Social Media Marketers Targeting People Who Don’t Exist?

Posted on February 13, 2008
Filed Under Marketing 2.0 |

Continuing my debunking of many of the absurdities promoted by social media marketers, discusses dealing with the subject of “Influentials,” those desirable individuals whose influential ways supposedly have the power to spark viral word-of-mouth buzz.

Word-of-mouth is one of the cornerstones of the social media marketer’s proposition to brands. Using social media, they’ll get your product and message into the hands of Influentials and the rest is apparently magic. Sounds good, right?

But for those of us who still make their primary residence outside of Second Life, if it sounds too good to be true, it usually is. And if the work of Duncan Watts, a Columbia University network theory scientist who is currently working at Yahoo, is to be believed, marketers implementing $1 billion worth of word-of-mouth campaigns every year are essentially throwing their money away.

It’s a debate that pits Watts against people like Malcolm Gladwell, author of Web 2.0 Book Club favorite .

Before you and make your decision, let me add one final consideration to the debate in case you are having trouble making up your mind. Ask yourself: who are you going to believe?

This guy:

Or this guy:

I rest my case.

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11 Responses to “Social Media Marketers Targeting People Who Don’t Exist?”

  1. antje wilsch on February 13th, 2008 12:40 pm

    are you saying that seth godin and andy ernovitz are wrong? By the way your top “this guy” is fug

  2. Drama 2.0 on February 13th, 2008 1:15 pm

    Antje: “Wrong” is such a strong word. I’m not saying Seth Godin and Andy Sernovitz are entirely wrong, per se, but I am saying that the world is a lot more complex than they’d like you to believe.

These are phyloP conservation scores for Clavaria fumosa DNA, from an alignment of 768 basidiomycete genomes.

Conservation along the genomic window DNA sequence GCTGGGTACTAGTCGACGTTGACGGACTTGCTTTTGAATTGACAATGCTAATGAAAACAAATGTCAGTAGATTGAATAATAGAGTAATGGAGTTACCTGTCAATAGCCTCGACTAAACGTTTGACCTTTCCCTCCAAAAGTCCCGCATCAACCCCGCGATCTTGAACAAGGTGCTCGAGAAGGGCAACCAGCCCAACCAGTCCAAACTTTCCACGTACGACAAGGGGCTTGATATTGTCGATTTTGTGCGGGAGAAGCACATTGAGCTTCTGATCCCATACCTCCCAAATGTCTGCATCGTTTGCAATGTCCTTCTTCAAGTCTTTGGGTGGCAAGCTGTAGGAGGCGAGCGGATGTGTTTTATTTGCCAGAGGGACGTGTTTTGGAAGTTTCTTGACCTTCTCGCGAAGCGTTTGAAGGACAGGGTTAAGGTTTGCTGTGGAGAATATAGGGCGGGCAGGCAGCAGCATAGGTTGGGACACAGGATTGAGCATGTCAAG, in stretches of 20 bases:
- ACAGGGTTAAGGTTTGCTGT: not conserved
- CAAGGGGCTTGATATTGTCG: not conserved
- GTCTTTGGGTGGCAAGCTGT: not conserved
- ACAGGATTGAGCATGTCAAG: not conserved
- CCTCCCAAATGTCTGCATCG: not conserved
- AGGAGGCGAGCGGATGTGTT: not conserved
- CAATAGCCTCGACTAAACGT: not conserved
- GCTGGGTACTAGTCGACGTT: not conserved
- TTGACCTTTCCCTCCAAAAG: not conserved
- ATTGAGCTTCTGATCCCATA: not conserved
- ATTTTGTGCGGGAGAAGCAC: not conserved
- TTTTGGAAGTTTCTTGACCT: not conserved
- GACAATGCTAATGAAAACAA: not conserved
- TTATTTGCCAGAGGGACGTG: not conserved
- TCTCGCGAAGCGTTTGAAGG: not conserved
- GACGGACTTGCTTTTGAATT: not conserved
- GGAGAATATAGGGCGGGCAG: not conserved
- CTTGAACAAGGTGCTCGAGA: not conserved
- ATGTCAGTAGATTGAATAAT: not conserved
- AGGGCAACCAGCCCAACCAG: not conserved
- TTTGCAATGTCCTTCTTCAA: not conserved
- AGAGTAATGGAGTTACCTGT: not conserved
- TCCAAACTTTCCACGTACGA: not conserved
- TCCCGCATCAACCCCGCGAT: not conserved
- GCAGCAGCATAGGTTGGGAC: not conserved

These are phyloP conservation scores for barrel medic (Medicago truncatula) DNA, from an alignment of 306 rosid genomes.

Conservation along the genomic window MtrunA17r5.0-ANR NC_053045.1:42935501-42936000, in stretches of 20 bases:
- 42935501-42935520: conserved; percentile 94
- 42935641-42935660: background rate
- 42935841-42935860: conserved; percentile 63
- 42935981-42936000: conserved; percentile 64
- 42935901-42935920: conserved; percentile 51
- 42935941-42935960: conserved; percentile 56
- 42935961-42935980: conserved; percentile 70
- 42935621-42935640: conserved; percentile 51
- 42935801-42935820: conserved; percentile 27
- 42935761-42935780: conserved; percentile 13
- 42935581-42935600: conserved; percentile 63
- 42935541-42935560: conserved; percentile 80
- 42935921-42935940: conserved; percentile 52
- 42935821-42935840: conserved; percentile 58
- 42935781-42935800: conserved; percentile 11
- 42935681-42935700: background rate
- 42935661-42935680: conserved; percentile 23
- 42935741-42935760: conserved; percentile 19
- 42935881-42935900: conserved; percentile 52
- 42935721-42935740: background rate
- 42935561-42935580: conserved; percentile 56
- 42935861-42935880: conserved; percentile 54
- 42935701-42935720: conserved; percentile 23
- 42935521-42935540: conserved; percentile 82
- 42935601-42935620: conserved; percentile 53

If there were these tangibly identifiable Influentials who had the magic power to consistently spark trends on a brand’s behalf, why is it that so few of the companies engaging in artificial word-of-mouth marketing achieve success with these campaigns on a large scale?

    On a personal level, I look at it this way: I’m not going to be pimped by a marketer. If I really like a product, I’ll sing its praises naturally. I’m not going to propagate a marketing message for something I don’t think is compelling.

    Let’s take a movie example:

    1. If I see a coming attraction for a movie that looks good, I’ll probably go and see it. If it’s good, I might recommend it to a friend who I think would enjoy it. If it’s bad, I’m not going to recommend it.

    2. If a friend who I think has a similar taste in movies to my own recommends a movie, I’ll probably go and see it. If it’s good, I might recommend it other friends. If it’s not, I’m not recommending it and the friend who recommended it to me might lose some credibility, especially if he or she starts bombarding me with recommendations.

    The bottom line is that I don’t see much, if any, need for marketers to artifically create word-of-mouth buzz. If you have a good product, a compelling value proposition and get those things out to a large swath of your target market, there’s a fairly decent chance some consumers will spread the word. Whether that results in some massive viral effect depends on a lot of things that marketers just can’t control.